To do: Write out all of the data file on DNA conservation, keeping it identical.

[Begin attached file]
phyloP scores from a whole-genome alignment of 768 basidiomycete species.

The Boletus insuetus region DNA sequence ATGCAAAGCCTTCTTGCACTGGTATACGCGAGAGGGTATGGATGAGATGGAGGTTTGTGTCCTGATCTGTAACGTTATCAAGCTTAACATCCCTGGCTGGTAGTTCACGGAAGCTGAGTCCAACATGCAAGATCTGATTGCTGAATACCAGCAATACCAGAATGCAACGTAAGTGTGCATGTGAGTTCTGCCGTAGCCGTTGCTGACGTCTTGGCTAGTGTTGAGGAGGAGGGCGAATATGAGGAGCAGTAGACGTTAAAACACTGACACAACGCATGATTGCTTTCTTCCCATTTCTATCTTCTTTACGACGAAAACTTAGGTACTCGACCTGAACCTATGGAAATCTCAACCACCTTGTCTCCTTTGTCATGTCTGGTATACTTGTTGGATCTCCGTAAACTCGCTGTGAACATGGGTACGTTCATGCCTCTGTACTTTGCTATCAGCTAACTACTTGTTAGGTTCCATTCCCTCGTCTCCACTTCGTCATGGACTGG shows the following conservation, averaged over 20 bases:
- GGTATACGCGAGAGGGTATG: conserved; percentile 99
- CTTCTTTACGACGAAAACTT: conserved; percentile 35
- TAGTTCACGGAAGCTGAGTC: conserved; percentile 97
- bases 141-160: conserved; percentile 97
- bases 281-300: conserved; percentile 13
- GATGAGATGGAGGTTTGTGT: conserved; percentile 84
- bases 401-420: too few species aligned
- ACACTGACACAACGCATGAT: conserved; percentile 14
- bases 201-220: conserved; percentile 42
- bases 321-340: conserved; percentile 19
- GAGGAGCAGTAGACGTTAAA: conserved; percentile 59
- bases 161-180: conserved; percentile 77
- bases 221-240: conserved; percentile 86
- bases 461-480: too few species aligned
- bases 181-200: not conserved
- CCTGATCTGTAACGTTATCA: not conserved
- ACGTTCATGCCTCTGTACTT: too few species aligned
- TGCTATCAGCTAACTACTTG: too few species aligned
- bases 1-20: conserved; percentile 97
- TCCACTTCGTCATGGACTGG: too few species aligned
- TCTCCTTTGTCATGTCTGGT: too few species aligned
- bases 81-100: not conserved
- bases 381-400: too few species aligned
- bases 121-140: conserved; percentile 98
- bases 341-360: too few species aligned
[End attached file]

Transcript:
phyloP scores from a whole-genome alignment of 768 basidiomycete species.

The Boletus insuetus region DNA sequence ATGCAAAGCCTTCTTGCACTGGTATACGCGAGAGGGTATGGATGAGATGGAGGTTTGTGTCCTGATCTGTAACGTTATCAAGCTTAACATCCCTGGCTGGTAGTTCACGGAAGCTGAGTCCAACATGCAAGATCTGATTGCTGAATACCAGCAATACCAGAATGCAACGTAAGTGTGCATGTGAGTTCTGCCGTAGCCGTTGCTGACGTCTTGGCTAGTGTTGAGGAGGAGGGCGAATATGAGGAGCAGTAGACGTTAAAACACTGACACAACGCATGATTGCTTTCTTCCCATTTCTATCTTCTTTACGACGAAAACTTAGGTACTCGACCTGAACCTATGGAAATCTCAACCACCTTGTCTCCTTTGTCATGTCTGGTATACTTGTTGGATCTCCGTAAACTCGCTGTGAACATGGGTACGTTCATGCCTCTGTACTTTGCTATCAGCTAACTACTTGTTAGGTTCCATTCCCTCGTCTCCACTTCGTCATGGACTGG shows the following conservation, averaged over 20 bases:
- GGTATACGCGAGAGGGTATG: conserved; percentile 99
- CTTCTTTACGACGAAAACTT: conserved; percentile 35
- TAGTTCACGGAAGCTGAGTC: conserved; percentile 97
- bases 141-160: conserved; percentile 97
- bases 281-300: conserved; percentile 13
- GATGAGATGGAGGTTTGTGT: conserved; percentile 84
- bases 401-420: too few species aligned
- ACACTGACACAACGCATGAT: conserved; percentile 14
- bases 201-220: conserved; percentile 42
- bases 321-340: conserved; percentile 19
- GAGGAGCAGTAGACGTTAAA: conserved; percentile 59
- bases 161-180: conserved; percentile 77
- bases 221-240: conserved; percentile 86
- bases 461-480: too few species aligned
- bases 181-200: not conserved
- CCTGATCTGTAACGTTATCA: not conserved
- ACGTTCATGCCTCTGTACTT: too few species aligned
- TGCTATCAGCTAACTACTTG: too few species aligned
- bases 1-20: conserved; percentile 97
- TCCACTTCGTCATGGACTGG: too few species aligned
- TCTCCTTTGTCATGTCTGGT: too few species aligned
- bases 81-100: not conserved
- bases 381-400: too few species aligned
- bases 121-140: conserved; percentile 98
- bases 341-360: too few species aligned